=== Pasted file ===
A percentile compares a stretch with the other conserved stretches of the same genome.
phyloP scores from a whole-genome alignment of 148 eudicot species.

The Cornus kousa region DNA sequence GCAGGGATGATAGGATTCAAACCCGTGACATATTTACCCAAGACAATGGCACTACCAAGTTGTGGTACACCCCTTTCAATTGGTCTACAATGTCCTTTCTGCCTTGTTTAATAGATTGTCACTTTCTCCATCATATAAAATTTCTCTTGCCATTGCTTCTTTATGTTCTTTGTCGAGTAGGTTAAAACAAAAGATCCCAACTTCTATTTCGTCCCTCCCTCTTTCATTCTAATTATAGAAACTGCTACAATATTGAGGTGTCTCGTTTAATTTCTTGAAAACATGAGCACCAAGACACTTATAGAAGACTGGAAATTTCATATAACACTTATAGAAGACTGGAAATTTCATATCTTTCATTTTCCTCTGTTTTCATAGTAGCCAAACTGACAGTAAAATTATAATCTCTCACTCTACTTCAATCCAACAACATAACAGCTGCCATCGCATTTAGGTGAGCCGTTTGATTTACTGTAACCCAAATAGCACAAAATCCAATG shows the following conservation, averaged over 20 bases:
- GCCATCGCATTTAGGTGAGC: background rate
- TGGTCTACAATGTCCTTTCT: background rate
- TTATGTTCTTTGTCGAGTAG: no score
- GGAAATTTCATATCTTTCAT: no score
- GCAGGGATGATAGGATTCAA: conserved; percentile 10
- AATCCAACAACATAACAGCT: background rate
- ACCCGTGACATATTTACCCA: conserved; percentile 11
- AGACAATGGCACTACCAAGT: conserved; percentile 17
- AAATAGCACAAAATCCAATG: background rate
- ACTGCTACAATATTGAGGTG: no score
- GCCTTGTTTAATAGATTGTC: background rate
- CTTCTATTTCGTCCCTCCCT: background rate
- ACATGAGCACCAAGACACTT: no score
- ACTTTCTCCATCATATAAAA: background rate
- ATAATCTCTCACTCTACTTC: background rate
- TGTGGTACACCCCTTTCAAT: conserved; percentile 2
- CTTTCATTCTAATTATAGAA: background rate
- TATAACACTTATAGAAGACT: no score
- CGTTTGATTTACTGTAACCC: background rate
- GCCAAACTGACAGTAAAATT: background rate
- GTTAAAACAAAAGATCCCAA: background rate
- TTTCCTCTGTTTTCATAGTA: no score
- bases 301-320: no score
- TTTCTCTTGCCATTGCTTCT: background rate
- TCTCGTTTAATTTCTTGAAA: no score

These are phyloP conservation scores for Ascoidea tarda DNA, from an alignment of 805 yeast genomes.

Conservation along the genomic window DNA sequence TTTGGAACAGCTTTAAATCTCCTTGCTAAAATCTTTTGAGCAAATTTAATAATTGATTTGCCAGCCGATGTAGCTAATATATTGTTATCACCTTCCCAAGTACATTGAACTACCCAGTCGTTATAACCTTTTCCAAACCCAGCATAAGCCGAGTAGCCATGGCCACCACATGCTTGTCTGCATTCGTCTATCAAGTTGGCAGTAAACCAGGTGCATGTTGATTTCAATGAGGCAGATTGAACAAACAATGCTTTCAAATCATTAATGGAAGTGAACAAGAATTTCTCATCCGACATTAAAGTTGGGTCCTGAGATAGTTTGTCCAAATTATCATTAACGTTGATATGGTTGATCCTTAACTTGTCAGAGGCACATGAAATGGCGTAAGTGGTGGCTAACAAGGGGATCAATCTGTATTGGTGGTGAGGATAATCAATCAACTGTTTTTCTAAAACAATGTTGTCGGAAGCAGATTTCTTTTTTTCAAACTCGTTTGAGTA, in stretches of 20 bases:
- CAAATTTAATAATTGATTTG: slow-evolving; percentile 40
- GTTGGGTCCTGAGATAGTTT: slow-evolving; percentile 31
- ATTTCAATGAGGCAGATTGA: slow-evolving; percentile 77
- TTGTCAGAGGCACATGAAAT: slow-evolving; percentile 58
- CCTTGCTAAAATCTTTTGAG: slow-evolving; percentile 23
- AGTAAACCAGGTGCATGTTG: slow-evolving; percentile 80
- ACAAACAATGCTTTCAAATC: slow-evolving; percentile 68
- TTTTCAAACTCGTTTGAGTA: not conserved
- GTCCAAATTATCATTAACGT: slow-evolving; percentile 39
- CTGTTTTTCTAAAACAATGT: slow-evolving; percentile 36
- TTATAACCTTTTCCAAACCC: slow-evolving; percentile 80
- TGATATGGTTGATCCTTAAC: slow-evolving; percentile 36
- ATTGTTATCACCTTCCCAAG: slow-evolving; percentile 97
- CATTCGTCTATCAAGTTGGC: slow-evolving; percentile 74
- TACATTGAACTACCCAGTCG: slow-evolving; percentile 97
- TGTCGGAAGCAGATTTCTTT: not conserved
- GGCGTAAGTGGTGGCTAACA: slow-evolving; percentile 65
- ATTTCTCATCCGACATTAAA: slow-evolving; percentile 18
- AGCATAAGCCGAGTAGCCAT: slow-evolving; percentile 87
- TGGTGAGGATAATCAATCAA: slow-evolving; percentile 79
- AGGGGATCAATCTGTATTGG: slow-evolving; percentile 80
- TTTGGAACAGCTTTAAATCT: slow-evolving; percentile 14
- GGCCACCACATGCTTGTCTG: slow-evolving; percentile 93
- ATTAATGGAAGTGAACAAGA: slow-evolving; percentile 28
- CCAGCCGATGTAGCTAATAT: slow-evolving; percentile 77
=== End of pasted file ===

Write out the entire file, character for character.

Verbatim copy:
A percentile compares a stretch with the other conserved stretches of the same genome.
phyloP scores from a whole-genome alignment of 148 eudicot species.

The Cornus kousa region DNA sequence GCAGGGATGATAGGATTCAAACCCGTGACATATTTACCCAAGACAATGGCACTACCAAGTTGTGGTACACCCCTTTCAATTGGTCTACAATGTCCTTTCTGCCTTGTTTAATAGATTGTCACTTTCTCCATCATATAAAATTTCTCTTGCCATTGCTTCTTTATGTTCTTTGTCGAGTAGGTTAAAACAAAAGATCCCAACTTCTATTTCGTCCCTCCCTCTTTCATTCTAATTATAGAAACTGCTACAATATTGAGGTGTCTCGTTTAATTTCTTGAAAACATGAGCACCAAGACACTTATAGAAGACTGGAAATTTCATATAACACTTATAGAAGACTGGAAATTTCATATCTTTCATTTTCCTCTGTTTTCATAGTAGCCAAACTGACAGTAAAATTATAATCTCTCACTCTACTTCAATCCAACAACATAACAGCTGCCATCGCATTTAGGTGAGCCGTTTGATTTACTGTAACCCAAATAGCACAAAATCCAATG shows the following conservation, averaged over 20 bases:
- GCCATCGCATTTAGGTGAGC: background rate
- TGGTCTACAATGTCCTTTCT: background rate
- TTATGTTCTTTGTCGAGTAG: no score
- GGAAATTTCATATCTTTCAT: no score
- GCAGGGATGATAGGATTCAA: conserved; percentile 10
- AATCCAACAACATAACAGCT: background rate
- ACCCGTGACATATTTACCCA: conserved; percentile 11
- AGACAATGGCACTACCAAGT: conserved; percentile 17
- AAATAGCACAAAATCCAATG: background rate
- ACTGCTACAATATTGAGGTG: no score
- GCCTTGTTTAATAGATTGTC: background rate
- CTTCTATTTCGTCCCTCCCT: background rate
- ACATGAGCACCAAGACACTT: no score
- ACTTTCTCCATCATATAAAA: background rate
- ATAATCTCTCACTCTACTTC: background rate
- TGTGGTACACCCCTTTCAAT: conserved; percentile 2
- CTTTCATTCTAATTATAGAA: background rate
- TATAACACTTATAGAAGACT: no score
- CGTTTGATTTACTGTAACCC: background rate
- GCCAAACTGACAGTAAAATT: background rate
- GTTAAAACAAAAGATCCCAA: background rate
- TTTCCTCTGTTTTCATAGTA: no score
- bases 301-320: no score
- TTTCTCTTGCCATTGCTTCT: background rate
- TCTCGTTTAATTTCTTGAAA: no score

These are phyloP conservation scores for Ascoidea tarda DNA, from an alignment of 805 yeast genomes.

Conservation along the genomic window DNA sequence TTTGGAACAGCTTTAAATCTCCTTGCTAAAATCTTTTGAGCAAATTTAATAATTGATTTGCCAGCCGATGTAGCTAATATATTGTTATCACCTTCCCAAGTACATTGAACTACCCAGTCGTTATAACCTTTTCCAAACCCAGCATAAGCCGAGTAGCCATGGCCACCACATGCTTGTCTGCATTCGTCTATCAAGTTGGCAGTAAACCAGGTGCATGTTGATTTCAATGAGGCAGATTGAACAAACAATGCTTTCAAATCATTAATGGAAGTGAACAAGAATTTCTCATCCGACATTAAAGTTGGGTCCTGAGATAGTTTGTCCAAATTATCATTAACGTTGATATGGTTGATCCTTAACTTGTCAGAGGCACATGAAATGGCGTAAGTGGTGGCTAACAAGGGGATCAATCTGTATTGGTGGTGAGGATAATCAATCAACTGTTTTTCTAAAACAATGTTGTCGGAAGCAGATTTCTTTTTTTCAAACTCGTTTGAGTA, in stretches of 20 bases:
- CAAATTTAATAATTGATTTG: slow-evolving; percentile 40
- GTTGGGTCCTGAGATAGTTT: slow-evolving; percentile 31
- ATTTCAATGAGGCAGATTGA: slow-evolving; percentile 77
- TTGTCAGAGGCACATGAAAT: slow-evolving; percentile 58
- CCTTGCTAAAATCTTTTGAG: slow-evolving; percentile 23
- AGTAAACCAGGTGCATGTTG: slow-evolving; percentile 80
- ACAAACAATGCTTTCAAATC: slow-evolving; percentile 68
- TTTTCAAACTCGTTTGAGTA: not conserved
- GTCCAAATTATCATTAACGT: slow-evolving; percentile 39
- CTGTTTTTCTAAAACAATGT: slow-evolving; percentile 36
- TTATAACCTTTTCCAAACCC: slow-evolving; percentile 80
- TGATATGGTTGATCCTTAAC: slow-evolving; percentile 36
- ATTGTTATCACCTTCCCAAG: slow-evolving; percentile 97
- CATTCGTCTATCAAGTTGGC: slow-evolving; percentile 74
- TACATTGAACTACCCAGTCG: slow-evolving; percentile 97
- TGTCGGAAGCAGATTTCTTT: not conserved
- GGCGTAAGTGGTGGCTAACA: slow-evolving; percentile 65
- ATTTCTCATCCGACATTAAA: slow-evolving; percentile 18
- AGCATAAGCCGAGTAGCCAT: slow-evolving; percentile 87
- TGGTGAGGATAATCAATCAA: slow-evolving; percentile 79
- AGGGGATCAATCTGTATTGG: slow-evolving; percentile 80
- TTTGGAACAGCTTTAAATCT: slow-evolving; percentile 14
- GGCCACCACATGCTTGTCTG: slow-evolving; percentile 93
- ATTAATGGAAGTGAACAAGA: slow-evolving; percentile 28
- CCAGCCGATGTAGCTAATAT: slow-evolving; percentile 77